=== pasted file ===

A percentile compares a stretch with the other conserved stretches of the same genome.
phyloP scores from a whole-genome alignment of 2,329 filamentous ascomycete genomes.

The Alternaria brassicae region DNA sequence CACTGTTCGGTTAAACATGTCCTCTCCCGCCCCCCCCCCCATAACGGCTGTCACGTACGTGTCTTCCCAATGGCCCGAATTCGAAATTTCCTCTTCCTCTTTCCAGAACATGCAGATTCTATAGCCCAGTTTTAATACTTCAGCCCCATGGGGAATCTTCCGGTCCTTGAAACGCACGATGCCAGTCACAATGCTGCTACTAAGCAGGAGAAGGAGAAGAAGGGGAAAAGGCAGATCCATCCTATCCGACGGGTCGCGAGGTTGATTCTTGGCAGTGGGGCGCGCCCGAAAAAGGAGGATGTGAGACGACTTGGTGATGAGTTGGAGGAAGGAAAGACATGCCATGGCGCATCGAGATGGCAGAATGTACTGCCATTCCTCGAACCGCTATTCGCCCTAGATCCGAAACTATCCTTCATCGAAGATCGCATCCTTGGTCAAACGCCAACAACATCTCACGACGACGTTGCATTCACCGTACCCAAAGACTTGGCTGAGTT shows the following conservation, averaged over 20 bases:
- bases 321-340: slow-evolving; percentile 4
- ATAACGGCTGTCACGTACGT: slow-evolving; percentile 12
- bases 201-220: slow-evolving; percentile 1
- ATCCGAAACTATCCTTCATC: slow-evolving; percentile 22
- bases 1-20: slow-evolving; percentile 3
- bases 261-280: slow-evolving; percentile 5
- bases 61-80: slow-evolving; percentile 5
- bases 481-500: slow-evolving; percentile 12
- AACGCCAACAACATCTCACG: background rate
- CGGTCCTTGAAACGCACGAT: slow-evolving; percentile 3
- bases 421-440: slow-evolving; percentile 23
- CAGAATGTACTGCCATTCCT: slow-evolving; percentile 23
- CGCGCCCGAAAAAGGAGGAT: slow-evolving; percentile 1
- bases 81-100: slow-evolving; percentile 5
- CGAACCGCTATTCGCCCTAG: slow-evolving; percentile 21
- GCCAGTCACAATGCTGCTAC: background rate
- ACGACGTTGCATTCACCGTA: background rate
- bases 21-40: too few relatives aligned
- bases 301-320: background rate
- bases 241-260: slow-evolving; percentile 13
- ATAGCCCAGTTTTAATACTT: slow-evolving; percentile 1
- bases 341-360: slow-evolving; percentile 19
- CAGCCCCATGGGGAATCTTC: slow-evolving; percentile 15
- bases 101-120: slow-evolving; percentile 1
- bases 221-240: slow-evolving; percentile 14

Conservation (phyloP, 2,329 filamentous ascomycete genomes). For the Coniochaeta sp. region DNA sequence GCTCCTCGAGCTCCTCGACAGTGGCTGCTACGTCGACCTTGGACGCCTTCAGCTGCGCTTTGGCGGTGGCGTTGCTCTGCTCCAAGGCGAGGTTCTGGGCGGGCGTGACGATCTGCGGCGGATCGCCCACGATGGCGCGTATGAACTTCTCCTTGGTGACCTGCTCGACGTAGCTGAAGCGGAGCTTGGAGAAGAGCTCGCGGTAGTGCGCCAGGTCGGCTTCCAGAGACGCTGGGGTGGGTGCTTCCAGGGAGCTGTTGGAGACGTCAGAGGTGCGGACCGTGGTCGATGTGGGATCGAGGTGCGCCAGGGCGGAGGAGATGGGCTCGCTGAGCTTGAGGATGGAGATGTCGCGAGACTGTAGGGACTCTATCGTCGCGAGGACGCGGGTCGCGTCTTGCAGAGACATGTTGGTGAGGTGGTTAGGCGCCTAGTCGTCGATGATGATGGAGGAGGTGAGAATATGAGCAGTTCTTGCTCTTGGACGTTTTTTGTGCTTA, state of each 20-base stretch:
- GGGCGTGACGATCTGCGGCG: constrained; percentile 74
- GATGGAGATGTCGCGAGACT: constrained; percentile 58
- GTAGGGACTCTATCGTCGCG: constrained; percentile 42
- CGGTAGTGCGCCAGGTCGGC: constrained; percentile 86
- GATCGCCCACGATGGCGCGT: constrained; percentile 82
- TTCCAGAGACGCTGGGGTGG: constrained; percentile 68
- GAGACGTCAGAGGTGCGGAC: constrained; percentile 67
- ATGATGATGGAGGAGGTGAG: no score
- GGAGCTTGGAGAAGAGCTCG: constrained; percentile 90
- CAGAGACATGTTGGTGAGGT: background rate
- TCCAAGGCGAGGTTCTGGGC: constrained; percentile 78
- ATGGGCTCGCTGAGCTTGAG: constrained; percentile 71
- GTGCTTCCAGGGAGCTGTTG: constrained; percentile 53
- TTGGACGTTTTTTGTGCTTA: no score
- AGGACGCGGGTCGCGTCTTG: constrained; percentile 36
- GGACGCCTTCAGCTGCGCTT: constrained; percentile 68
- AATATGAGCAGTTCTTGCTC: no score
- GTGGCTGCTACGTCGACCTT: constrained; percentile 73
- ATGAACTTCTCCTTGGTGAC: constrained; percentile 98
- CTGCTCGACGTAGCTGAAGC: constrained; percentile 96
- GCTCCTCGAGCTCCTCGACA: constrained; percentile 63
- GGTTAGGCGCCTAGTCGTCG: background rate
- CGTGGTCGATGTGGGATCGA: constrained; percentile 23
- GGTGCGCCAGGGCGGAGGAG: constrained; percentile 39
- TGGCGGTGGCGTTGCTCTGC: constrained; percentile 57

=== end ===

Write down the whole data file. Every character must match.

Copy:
A percentile compares a stretch with the other conserved stretches of the same genome.
phyloP scores from a whole-genome alignment of 2,329 filamentous ascomycete genomes.

The Alternaria brassicae region DNA sequence CACTGTTCGGTTAAACATGTCCTCTCCCGCCCCCCCCCCCATAACGGCTGTCACGTACGTGTCTTCCCAATGGCCCGAATTCGAAATTTCCTCTTCCTCTTTCCAGAACATGCAGATTCTATAGCCCAGTTTTAATACTTCAGCCCCATGGGGAATCTTCCGGTCCTTGAAACGCACGATGCCAGTCACAATGCTGCTACTAAGCAGGAGAAGGAGAAGAAGGGGAAAAGGCAGATCCATCCTATCCGACGGGTCGCGAGGTTGATTCTTGGCAGTGGGGCGCGCCCGAAAAAGGAGGATGTGAGACGACTTGGTGATGAGTTGGAGGAAGGAAAGACATGCCATGGCGCATCGAGATGGCAGAATGTACTGCCATTCCTCGAACCGCTATTCGCCCTAGATCCGAAACTATCCTTCATCGAAGATCGCATCCTTGGTCAAACGCCAACAACATCTCACGACGACGTTGCATTCACCGTACCCAAAGACTTGGCTGAGTT shows the following conservation, averaged over 20 bases:
- bases 321-340: slow-evolving; percentile 4
- ATAACGGCTGTCACGTACGT: slow-evolving; percentile 12
- bases 201-220: slow-evolving; percentile 1
- ATCCGAAACTATCCTTCATC: slow-evolving; percentile 22
- bases 1-20: slow-evolving; percentile 3
- bases 261-280: slow-evolving; percentile 5
- bases 61-80: slow-evolving; percentile 5
- bases 481-500: slow-evolving; percentile 12
- AACGCCAACAACATCTCACG: background rate
- CGGTCCTTGAAACGCACGAT: slow-evolving; percentile 3
- bases 421-440: slow-evolving; percentile 23
- CAGAATGTACTGCCATTCCT: slow-evolving; percentile 23
- CGCGCCCGAAAAAGGAGGAT: slow-evolving; percentile 1
- bases 81-100: slow-evolving; percentile 5
- CGAACCGCTATTCGCCCTAG: slow-evolving; percentile 21
- GCCAGTCACAATGCTGCTAC: background rate
- ACGACGTTGCATTCACCGTA: background rate
- bases 21-40: too few relatives aligned
- bases 301-320: background rate
- bases 241-260: slow-evolving; percentile 13
- ATAGCCCAGTTTTAATACTT: slow-evolving; percentile 1
- bases 341-360: slow-evolving; percentile 19
- CAGCCCCATGGGGAATCTTC: slow-evolving; percentile 15
- bases 101-120: slow-evolving; percentile 1
- bases 221-240: slow-evolving; percentile 14

Conservation (phyloP, 2,329 filamentous ascomycete genomes). For the Coniochaeta sp. region DNA sequence GCTCCTCGAGCTCCTCGACAGTGGCTGCTACGTCGACCTTGGACGCCTTCAGCTGCGCTTTGGCGGTGGCGTTGCTCTGCTCCAAGGCGAGGTTCTGGGCGGGCGTGACGATCTGCGGCGGATCGCCCACGATGGCGCGTATGAACTTCTCCTTGGTGACCTGCTCGACGTAGCTGAAGCGGAGCTTGGAGAAGAGCTCGCGGTAGTGCGCCAGGTCGGCTTCCAGAGACGCTGGGGTGGGTGCTTCCAGGGAGCTGTTGGAGACGTCAGAGGTGCGGACCGTGGTCGATGTGGGATCGAGGTGCGCCAGGGCGGAGGAGATGGGCTCGCTGAGCTTGAGGATGGAGATGTCGCGAGACTGTAGGGACTCTATCGTCGCGAGGACGCGGGTCGCGTCTTGCAGAGACATGTTGGTGAGGTGGTTAGGCGCCTAGTCGTCGATGATGATGGAGGAGGTGAGAATATGAGCAGTTCTTGCTCTTGGACGTTTTTTGTGCTTA, state of each 20-base stretch:
- GGGCGTGACGATCTGCGGCG: constrained; percentile 74
- GATGGAGATGTCGCGAGACT: constrained; percentile 58
- GTAGGGACTCTATCGTCGCG: constrained; percentile 42
- CGGTAGTGCGCCAGGTCGGC: constrained; percentile 86
- GATCGCCCACGATGGCGCGT: constrained; percentile 82
- TTCCAGAGACGCTGGGGTGG: constrained; percentile 68
- GAGACGTCAGAGGTGCGGAC: constrained; percentile 67
- ATGATGATGGAGGAGGTGAG: no score
- GGAGCTTGGAGAAGAGCTCG: constrained; percentile 90
- CAGAGACATGTTGGTGAGGT: background rate
- TCCAAGGCGAGGTTCTGGGC: constrained; percentile 78
- ATGGGCTCGCTGAGCTTGAG: constrained; percentile 71
- GTGCTTCCAGGGAGCTGTTG: constrained; percentile 53
- TTGGACGTTTTTTGTGCTTA: no score
- AGGACGCGGGTCGCGTCTTG: constrained; percentile 36
- GGACGCCTTCAGCTGCGCTT: constrained; percentile 68
- AATATGAGCAGTTCTTGCTC: no score
- GTGGCTGCTACGTCGACCTT: constrained; percentile 73
- ATGAACTTCTCCTTGGTGAC: constrained; percentile 98
- CTGCTCGACGTAGCTGAAGC: constrained; percentile 96
- GCTCCTCGAGCTCCTCGACA: constrained; percentile 63
- GGTTAGGCGCCTAGTCGTCG: background rate
- CGTGGTCGATGTGGGATCGA: constrained; percentile 23
- GGTGCGCCAGGGCGGAGGAG: constrained; percentile 39
- TGGCGGTGGCGTTGCTCTGC: constrained; percentile 57